By the time we got to mile 21, we were under PR pace and still moving good.  Mikey, however, was not doing good.  He was complaining of knee pain and side pain.  He didn't want to stop, and wanted to keep running.  After 4 miles, I had to switch hands and I started pulling Mikey with my right hand.    I was beginning to suffer by mile 22 and occasionally we would get passed by a runner.  The course had flattened out and gravity was no longer our ally.  Mikey wanted to stop, but I wouldn't let him.  He had told me he wanted this "BAD!"  We were going to go into the pain cave, together.  His leg was cramping.  He cried some, but he kept running.  I wanted to stop pulling him, but I would be giving up on him if I did.  With about 2 miles to go, we hit a 3 block hill that was super steep.  I told him we could walk the first half, then we needed to run the rest.  Well before we were half way up the hill, Mikey told me to grab his shirt and start running.  This caught me off guard, as I was hoping for more of a rest.  I dug deep and started running up the hill.  I told Mikey he needed to help me and pump his arms as hard as he could.  He sounded like he was going to burst into tears at any moment.  I knew he was hurting bad, and going deeper into the pain cave than he ever imagined.  Soon we crested the hill and I pulled as hard as I could for the last mile and a half.  

We finished in 3 hours 52 minutes, missing our mark by 7 minutes.  After looking at our splits, I realized that we were on pace up until the last 3 miles.  Then, we both blew up.  We did not walk, and ran as fast as we could, although that must have looked like a slow jog to passers by.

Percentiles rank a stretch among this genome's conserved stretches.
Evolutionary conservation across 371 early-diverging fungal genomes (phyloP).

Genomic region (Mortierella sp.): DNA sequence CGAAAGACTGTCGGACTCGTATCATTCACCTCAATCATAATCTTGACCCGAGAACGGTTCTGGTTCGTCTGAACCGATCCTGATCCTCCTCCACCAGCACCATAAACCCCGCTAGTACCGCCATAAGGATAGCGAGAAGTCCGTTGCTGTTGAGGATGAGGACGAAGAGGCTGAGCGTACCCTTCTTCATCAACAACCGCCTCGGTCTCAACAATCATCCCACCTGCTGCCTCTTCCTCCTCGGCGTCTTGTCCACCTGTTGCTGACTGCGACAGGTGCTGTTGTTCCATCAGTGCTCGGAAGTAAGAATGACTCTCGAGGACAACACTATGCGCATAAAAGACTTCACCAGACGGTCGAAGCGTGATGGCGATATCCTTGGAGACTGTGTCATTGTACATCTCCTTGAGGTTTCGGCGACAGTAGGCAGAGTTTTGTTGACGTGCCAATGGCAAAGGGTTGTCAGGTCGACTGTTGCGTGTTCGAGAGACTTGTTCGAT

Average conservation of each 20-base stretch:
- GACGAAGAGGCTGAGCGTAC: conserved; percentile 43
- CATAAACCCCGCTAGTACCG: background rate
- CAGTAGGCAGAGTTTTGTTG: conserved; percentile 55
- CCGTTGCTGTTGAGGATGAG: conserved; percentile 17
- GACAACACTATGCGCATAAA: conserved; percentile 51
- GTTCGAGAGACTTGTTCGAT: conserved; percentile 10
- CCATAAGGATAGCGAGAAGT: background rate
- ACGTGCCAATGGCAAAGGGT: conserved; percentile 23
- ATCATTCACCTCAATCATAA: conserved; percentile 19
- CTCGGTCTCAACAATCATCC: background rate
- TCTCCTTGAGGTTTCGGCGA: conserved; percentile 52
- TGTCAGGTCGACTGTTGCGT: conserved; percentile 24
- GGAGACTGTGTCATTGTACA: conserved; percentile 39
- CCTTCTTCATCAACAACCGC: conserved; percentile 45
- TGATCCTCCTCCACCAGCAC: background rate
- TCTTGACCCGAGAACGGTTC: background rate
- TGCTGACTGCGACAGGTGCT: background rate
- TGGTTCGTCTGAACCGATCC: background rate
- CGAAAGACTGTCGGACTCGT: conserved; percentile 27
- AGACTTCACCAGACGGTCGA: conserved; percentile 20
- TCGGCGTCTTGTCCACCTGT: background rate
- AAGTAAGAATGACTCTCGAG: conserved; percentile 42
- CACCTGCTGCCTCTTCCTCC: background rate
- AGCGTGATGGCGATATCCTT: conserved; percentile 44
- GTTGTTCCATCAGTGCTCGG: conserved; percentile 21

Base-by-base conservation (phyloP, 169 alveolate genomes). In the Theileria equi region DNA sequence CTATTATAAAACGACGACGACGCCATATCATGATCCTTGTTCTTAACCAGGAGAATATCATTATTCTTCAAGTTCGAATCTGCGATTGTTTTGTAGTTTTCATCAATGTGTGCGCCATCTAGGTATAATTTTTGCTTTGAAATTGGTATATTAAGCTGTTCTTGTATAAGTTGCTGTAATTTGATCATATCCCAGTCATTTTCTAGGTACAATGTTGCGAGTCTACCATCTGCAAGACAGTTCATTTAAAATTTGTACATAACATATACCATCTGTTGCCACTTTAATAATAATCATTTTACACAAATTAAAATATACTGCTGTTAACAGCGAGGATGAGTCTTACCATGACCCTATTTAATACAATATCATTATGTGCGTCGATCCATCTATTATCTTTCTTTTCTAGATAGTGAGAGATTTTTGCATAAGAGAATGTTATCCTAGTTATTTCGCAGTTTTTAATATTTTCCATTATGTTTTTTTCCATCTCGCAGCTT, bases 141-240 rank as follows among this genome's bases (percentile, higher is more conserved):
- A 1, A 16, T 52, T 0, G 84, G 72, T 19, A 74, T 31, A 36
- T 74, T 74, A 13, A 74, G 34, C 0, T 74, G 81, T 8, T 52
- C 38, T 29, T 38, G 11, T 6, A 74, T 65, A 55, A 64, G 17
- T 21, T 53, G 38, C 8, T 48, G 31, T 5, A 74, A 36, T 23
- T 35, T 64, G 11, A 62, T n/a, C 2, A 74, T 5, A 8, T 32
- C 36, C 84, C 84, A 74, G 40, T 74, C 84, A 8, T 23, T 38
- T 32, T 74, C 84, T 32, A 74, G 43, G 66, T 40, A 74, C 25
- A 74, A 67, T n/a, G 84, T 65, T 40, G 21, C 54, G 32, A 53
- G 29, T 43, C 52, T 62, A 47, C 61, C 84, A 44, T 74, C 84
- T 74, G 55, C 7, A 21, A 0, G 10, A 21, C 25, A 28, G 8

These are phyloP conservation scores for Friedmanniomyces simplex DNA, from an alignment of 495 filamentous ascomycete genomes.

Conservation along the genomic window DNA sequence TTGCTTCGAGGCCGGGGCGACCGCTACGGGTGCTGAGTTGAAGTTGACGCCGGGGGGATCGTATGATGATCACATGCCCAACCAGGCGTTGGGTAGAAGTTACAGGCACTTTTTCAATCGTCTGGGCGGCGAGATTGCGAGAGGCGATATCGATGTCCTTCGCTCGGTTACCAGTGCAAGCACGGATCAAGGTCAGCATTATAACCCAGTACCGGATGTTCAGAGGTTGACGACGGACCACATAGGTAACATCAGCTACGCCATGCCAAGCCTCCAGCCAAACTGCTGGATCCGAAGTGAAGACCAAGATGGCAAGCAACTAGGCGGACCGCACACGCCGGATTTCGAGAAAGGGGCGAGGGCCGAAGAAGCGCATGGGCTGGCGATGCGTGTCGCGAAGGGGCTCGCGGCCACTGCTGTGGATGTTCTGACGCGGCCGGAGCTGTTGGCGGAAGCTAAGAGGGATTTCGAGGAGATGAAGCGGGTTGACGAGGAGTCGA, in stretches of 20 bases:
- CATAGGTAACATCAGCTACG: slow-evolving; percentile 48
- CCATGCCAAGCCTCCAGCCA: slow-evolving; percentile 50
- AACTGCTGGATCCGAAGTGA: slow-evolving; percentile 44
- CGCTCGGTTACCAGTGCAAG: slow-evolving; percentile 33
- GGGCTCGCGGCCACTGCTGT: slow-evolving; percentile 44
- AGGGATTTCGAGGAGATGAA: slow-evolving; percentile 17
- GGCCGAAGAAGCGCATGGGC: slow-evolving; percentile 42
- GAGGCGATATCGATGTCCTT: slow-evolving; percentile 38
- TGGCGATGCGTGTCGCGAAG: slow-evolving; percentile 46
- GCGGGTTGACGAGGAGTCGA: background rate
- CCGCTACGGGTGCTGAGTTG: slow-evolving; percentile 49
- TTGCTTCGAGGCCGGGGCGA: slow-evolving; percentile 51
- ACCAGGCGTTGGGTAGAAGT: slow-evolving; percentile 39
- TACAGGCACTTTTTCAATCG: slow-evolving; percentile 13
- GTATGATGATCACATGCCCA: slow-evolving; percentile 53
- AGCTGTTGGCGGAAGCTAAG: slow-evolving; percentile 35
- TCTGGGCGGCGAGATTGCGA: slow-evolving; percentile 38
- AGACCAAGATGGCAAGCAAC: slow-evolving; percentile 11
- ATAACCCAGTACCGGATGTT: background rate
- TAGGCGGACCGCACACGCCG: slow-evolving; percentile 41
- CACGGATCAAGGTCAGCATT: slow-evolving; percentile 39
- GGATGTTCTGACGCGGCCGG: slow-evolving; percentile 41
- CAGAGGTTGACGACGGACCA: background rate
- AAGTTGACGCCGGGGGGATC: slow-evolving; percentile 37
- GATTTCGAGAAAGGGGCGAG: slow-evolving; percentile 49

All I could think was how odd this must look to people.  From the outside, it probably looked like some blind guy was pulling his guide for the last 9 miles of a marathon.  When in fact, what was really happening was something really monumental.  I had the honor of taking a family member with me - deep, deep into the pain cave.  It is a place where most people stop at the entrance and refuse to even enter.  Modern society thinks pain is to be avoided, and being comfortable is the goal.  This is in fact wrong.  Life begins when you step outside of your comfort zone.  Mikey ran through tears, through cramps and through more pain than even he thought he could tolerate.  I think he discovered that he can go much, much deeper into the cave when he needs to.

I was so honored and proud to have witnessed Mikey make Relentless Forward Progress.  I know he will always have the memory of knowing he can keep moving forward, despite experiencing overwhelming amounts of pain.


4 Colfax Marathon finishes with Mikey

Jason Romero is a highly sought after inspirational speaker and the 1st and only blind person to run across America.  Jason is a member of the US Paralympic Team, holds 10 world records in ultra-running, a former attorney and business executive, and a single father of 3 children.  More information can be found @